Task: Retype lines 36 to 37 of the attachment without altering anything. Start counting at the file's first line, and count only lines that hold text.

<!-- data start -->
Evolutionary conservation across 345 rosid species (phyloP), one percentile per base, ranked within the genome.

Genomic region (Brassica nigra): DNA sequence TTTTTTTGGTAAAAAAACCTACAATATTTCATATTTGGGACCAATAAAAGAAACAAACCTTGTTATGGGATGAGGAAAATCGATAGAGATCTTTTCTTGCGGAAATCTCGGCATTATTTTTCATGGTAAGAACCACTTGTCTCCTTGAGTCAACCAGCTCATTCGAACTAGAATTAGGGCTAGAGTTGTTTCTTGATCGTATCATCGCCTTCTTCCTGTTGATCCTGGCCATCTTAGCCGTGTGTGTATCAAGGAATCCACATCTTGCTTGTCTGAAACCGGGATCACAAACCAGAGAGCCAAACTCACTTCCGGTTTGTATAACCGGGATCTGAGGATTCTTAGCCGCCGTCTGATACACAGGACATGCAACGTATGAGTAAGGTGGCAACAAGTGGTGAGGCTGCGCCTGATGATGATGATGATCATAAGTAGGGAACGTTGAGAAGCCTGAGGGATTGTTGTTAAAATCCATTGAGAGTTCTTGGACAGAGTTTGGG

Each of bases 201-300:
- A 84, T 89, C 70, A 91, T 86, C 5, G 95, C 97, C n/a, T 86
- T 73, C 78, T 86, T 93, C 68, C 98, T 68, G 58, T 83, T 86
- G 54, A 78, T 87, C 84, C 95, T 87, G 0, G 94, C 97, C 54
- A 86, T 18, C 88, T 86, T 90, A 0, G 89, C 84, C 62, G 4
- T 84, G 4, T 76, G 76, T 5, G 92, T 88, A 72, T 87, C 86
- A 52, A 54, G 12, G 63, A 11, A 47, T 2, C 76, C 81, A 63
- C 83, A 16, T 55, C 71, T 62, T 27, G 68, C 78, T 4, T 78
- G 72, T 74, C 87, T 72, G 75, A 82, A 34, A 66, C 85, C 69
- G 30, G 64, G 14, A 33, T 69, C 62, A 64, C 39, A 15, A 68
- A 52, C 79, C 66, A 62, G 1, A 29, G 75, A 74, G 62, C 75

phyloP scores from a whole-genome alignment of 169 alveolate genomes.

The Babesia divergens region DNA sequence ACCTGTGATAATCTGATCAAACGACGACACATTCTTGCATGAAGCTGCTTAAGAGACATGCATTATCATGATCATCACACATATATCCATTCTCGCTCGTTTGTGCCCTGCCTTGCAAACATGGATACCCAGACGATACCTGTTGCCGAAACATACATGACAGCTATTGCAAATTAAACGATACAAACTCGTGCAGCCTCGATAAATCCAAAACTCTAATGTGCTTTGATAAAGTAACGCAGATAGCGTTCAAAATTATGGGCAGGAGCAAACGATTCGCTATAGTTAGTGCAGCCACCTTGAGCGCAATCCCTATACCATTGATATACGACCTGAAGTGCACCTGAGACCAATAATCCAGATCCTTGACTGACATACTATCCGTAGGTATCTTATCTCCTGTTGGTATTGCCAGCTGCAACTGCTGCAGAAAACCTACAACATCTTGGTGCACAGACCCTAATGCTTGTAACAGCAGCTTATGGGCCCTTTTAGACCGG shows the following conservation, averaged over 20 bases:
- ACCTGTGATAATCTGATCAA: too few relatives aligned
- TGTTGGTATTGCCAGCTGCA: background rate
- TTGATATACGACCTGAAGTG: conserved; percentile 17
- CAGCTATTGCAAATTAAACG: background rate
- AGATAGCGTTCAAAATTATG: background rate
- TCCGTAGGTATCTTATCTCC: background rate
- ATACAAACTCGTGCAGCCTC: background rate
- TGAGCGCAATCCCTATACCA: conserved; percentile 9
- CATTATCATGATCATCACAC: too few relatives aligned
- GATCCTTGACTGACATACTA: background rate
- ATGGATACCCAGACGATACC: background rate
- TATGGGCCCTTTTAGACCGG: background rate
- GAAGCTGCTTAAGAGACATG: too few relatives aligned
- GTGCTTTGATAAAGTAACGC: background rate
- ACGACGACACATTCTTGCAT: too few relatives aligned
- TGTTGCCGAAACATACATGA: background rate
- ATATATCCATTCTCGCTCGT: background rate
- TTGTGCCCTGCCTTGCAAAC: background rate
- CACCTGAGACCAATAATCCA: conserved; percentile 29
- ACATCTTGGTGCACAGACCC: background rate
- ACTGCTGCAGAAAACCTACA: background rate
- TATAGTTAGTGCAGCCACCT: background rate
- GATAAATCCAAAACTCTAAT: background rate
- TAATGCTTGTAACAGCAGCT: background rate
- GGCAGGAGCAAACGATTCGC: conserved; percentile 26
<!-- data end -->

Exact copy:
- ACTGCTGCAGAAAACCTACA: background rate
- TATAGTTAGTGCAGCCACCT: background rate